We left at 9am for the short drive to the Zambia/Botswana border. Botswana was a breeze and in 15 minutes we were out of Botswana. Up to the river where we had to cross the mighty Zambezi. The ferry did look like the ones you see on the news after they have gone down. Anyway, after paying some extra money, we finished up in front of the queue; to the disgust of the people not paying a little extra. Right or wrong, it still took us 2 hours to get on the Ferry. And then there were the Zambians who would like to help. While we were in the queue, our fixer got arrested! The policeman told me he was a criminal. That did not bother 200 others who tried to get our services. Once we arrived at the other end they were already waiting for us. And as it was so hectic and so many cars, people and sales people selling anything from monkeys to money on the black money market, we decided to stick with our fixer. He guided us through the maze of offices, Immigration, Visa (USD$160 for double entry), Customs, Carbon Tax (USD$20), Road Tax, (USD$42) and compulsory 3rd party insurance (USD$75). Our full cover Loyd’s insurance was not good enough! We spent a week’s budget before we entered Zambia. The insurance was initially USD$150 for our truck but then I realised that the 4 guys and the insurance company worked together. I had to make myself the angry Dutchman and I told them I was aware what they where up to. To cut a long story short I only paid USD$75 for the same insurance. The exchange rate for Kwacha is around 5000 for USD$1. Our fixer wanted to sell us the currency for 4500. It is illegal to change money on the black market in Zambia, however the bank is no longer open because it could not compete with the black market and the nearest ATM is 80km away in Livingstone. Some of the fees have to be paid in Kwacha (local Currency), so we asked the police who in turn recommended a good money dealer! Naturally it was “a friend of his” but at least we got 5000 Kwacha for USD$1. It was absolute mayhem at the border and after 2.5 hours trying to work out where to go to next, we had all the paperwork that we needed. We paid our fixer USD$10 but as he did very little, we will do it ourselves next time. So before even entering Zambia, we already forked out USD$307. Then a fight broke out between border patrol and locals, trucks started to beep their horns. The customs officer looked inside the truck and liked the lollies, beer and food we had in the fridge. “No mate, that`s ours. To us the whole area seemed to be lawless and despite all the police and army personnel around, I am sure they all get a slice of the action. But what an unforgettable experience! Clary said I got pretty angry when I realised we were overcharged for the insurance. Oh and one last thing – we have no policy, but are we insured? Who knows? So not sure what is covered but lucky we still have full cover from Europe. The gateman did not know what to do? He still had our Carnet; in the panic that followed he opened the gate gave me the Carnet and told me to go without checking anything else. As we drove away from the border we checked if we had everything and if nothing was missing. Welcome to Zambia!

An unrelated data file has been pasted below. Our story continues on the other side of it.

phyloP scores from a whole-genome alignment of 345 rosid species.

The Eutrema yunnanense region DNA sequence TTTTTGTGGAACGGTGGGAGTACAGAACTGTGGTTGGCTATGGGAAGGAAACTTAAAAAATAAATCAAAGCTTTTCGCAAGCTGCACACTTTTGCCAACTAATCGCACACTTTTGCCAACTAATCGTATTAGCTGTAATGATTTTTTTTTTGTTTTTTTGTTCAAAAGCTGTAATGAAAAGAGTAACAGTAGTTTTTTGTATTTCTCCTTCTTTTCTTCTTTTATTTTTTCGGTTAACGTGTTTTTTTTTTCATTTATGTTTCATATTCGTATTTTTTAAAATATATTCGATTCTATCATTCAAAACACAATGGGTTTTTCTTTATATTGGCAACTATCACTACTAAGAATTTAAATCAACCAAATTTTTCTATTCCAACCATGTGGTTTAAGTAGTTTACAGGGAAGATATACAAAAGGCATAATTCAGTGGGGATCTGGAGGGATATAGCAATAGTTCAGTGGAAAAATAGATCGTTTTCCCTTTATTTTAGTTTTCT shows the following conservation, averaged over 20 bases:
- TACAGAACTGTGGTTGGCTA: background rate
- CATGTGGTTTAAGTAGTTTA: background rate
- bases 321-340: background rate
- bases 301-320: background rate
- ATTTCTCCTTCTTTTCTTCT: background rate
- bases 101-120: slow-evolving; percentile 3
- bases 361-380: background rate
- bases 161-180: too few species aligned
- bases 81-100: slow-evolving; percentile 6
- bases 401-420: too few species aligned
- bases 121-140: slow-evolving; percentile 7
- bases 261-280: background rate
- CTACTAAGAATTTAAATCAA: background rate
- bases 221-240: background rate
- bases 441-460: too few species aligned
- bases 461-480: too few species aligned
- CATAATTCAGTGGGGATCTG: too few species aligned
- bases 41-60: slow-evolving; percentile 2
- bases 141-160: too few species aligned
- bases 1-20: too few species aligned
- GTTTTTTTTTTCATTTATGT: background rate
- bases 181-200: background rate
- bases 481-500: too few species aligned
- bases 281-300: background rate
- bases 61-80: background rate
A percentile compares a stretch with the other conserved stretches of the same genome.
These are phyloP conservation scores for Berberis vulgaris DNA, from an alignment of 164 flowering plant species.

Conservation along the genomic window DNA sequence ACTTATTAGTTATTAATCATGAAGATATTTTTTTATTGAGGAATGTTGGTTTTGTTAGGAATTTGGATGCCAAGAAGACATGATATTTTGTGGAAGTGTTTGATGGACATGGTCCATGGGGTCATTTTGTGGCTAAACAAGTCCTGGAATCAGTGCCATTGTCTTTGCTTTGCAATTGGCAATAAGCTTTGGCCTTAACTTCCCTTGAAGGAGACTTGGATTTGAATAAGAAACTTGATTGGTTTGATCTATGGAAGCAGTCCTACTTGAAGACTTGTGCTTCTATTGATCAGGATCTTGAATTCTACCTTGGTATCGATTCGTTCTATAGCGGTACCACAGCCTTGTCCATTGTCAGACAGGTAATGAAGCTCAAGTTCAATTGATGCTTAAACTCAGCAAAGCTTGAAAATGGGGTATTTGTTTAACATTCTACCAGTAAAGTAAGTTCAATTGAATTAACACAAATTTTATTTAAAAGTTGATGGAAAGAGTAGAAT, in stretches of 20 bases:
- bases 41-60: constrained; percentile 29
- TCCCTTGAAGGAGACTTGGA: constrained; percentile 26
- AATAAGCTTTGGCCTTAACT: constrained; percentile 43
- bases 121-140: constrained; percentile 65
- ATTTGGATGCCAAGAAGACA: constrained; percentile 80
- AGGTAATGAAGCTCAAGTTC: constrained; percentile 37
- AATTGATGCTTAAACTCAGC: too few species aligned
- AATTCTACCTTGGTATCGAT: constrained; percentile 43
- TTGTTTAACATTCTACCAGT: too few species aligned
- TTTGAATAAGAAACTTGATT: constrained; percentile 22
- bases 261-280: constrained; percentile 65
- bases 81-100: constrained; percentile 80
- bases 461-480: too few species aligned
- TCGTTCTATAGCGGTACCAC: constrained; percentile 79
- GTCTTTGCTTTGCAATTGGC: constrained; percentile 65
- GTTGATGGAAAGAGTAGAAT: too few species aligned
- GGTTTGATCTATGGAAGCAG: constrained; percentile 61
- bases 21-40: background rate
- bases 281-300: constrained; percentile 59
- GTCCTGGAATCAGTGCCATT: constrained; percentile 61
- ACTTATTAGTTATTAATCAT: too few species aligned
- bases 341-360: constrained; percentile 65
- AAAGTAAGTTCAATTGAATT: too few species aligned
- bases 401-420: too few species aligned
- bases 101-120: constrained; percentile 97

5km up the road we came across a police road block; then 10km up the road another police road block and 20km an army road block. It was shaping up for an interesting day. The 2 papers they all wanted to see were the Carnet and the Third Party Insurance. An hour later we arrived in Livingstone and started looking for a camp site. Not much luck at first because our truck was too high for the Waterfront Lodge campsite and the Bushman`s Lodge. Third time lucky we found a spot at the Livingstone Safari Lodge. We had had enough for one day and we set up camp, organized firewood and made ourselves comfortable. We went over to the main attraction in Livingstone. Victoria Falls – Livingstone is a thriving town with a population of 140,000.